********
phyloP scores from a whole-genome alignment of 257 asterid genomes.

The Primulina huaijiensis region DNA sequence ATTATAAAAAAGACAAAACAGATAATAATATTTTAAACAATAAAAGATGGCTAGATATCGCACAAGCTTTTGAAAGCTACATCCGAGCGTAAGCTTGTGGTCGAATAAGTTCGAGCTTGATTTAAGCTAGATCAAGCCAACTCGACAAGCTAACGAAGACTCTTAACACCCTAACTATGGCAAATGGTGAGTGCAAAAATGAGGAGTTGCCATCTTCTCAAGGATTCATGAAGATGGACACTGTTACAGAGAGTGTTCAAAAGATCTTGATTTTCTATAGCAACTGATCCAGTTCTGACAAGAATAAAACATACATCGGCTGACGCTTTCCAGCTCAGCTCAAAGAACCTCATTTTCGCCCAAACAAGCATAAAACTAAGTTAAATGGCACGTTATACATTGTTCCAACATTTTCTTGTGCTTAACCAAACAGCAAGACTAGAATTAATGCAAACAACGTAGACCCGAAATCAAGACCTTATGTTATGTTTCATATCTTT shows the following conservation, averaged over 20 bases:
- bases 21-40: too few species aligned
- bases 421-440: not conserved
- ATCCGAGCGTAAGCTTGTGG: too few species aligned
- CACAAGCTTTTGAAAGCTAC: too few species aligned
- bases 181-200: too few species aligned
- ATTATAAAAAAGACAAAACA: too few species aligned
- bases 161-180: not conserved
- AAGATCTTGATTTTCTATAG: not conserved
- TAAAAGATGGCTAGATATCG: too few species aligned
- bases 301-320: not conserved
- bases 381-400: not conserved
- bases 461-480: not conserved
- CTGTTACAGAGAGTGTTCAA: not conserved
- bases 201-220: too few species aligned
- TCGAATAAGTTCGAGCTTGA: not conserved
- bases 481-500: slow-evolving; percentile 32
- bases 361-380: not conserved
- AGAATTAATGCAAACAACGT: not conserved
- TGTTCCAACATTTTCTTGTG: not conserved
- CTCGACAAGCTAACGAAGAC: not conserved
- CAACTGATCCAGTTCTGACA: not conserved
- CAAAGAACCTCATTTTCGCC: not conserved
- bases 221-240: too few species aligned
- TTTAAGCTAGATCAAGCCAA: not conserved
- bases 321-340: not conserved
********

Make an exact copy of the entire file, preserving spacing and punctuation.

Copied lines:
phyloP scores from a whole-genome alignment of 257 asterid genomes.

The Primulina huaijiensis region DNA sequence ATTATAAAAAAGACAAAACAGATAATAATATTTTAAACAATAAAAGATGGCTAGATATCGCACAAGCTTTTGAAAGCTACATCCGAGCGTAAGCTTGTGGTCGAATAAGTTCGAGCTTGATTTAAGCTAGATCAAGCCAACTCGACAAGCTAACGAAGACTCTTAACACCCTAACTATGGCAAATGGTGAGTGCAAAAATGAGGAGTTGCCATCTTCTCAAGGATTCATGAAGATGGACACTGTTACAGAGAGTGTTCAAAAGATCTTGATTTTCTATAGCAACTGATCCAGTTCTGACAAGAATAAAACATACATCGGCTGACGCTTTCCAGCTCAGCTCAAAGAACCTCATTTTCGCCCAAACAAGCATAAAACTAAGTTAAATGGCACGTTATACATTGTTCCAACATTTTCTTGTGCTTAACCAAACAGCAAGACTAGAATTAATGCAAACAACGTAGACCCGAAATCAAGACCTTATGTTATGTTTCATATCTTT shows the following conservation, averaged over 20 bases:
- bases 21-40: too few species aligned
- bases 421-440: not conserved
- ATCCGAGCGTAAGCTTGTGG: too few species aligned
- CACAAGCTTTTGAAAGCTAC: too few species aligned
- bases 181-200: too few species aligned
- ATTATAAAAAAGACAAAACA: too few species aligned
- bases 161-180: not conserved
- AAGATCTTGATTTTCTATAG: not conserved
- TAAAAGATGGCTAGATATCG: too few species aligned
- bases 301-320: not conserved
- bases 381-400: not conserved
- bases 461-480: not conserved
- CTGTTACAGAGAGTGTTCAA: not conserved
- bases 201-220: too few species aligned
- TCGAATAAGTTCGAGCTTGA: not conserved
- bases 481-500: slow-evolving; percentile 32
- bases 361-380: not conserved
- AGAATTAATGCAAACAACGT: not conserved
- TGTTCCAACATTTTCTTGTG: not conserved
- CTCGACAAGCTAACGAAGAC: not conserved
- CAACTGATCCAGTTCTGACA: not conserved
- CAAAGAACCTCATTTTCGCC: not conserved
- bases 221-240: too few species aligned
- TTTAAGCTAGATCAAGCCAA: not conserved
- bases 321-340: not conserved